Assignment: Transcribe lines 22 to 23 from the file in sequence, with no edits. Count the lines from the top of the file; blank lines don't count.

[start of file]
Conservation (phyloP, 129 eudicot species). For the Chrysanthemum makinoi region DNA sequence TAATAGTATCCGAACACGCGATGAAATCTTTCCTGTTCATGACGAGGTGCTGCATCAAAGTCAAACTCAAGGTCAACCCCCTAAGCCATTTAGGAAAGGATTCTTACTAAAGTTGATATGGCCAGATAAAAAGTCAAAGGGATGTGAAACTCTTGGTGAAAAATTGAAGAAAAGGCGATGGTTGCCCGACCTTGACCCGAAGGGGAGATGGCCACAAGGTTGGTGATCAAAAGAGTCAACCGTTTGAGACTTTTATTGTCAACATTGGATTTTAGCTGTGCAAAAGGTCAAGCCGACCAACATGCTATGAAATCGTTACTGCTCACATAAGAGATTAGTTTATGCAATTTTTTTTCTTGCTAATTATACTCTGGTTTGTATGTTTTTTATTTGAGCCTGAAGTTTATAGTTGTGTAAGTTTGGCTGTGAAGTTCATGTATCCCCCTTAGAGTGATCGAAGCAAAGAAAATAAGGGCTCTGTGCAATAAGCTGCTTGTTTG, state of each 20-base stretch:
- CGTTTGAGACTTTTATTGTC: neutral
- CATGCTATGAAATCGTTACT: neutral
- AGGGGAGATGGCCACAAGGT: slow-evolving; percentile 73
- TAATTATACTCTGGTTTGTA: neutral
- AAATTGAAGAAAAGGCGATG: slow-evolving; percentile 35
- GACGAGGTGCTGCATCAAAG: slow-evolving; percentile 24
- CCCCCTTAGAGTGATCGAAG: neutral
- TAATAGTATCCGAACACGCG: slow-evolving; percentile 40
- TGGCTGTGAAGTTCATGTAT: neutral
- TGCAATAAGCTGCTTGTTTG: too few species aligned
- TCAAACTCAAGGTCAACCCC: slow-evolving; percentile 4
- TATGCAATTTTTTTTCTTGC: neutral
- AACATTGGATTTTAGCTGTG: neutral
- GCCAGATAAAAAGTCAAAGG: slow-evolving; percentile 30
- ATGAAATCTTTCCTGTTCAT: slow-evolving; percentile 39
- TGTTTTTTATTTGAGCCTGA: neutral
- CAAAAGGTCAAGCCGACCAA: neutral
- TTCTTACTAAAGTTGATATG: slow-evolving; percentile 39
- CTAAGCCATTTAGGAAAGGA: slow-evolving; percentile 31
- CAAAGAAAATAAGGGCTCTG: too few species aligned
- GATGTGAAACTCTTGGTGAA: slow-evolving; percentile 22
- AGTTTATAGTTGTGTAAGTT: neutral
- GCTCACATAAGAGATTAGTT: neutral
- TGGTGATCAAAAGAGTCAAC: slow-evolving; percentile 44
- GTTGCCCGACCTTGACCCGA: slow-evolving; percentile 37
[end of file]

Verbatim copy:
- GATGTGAAACTCTTGGTGAA: slow-evolving; percentile 22
- AGTTTATAGTTGTGTAAGTT: neutral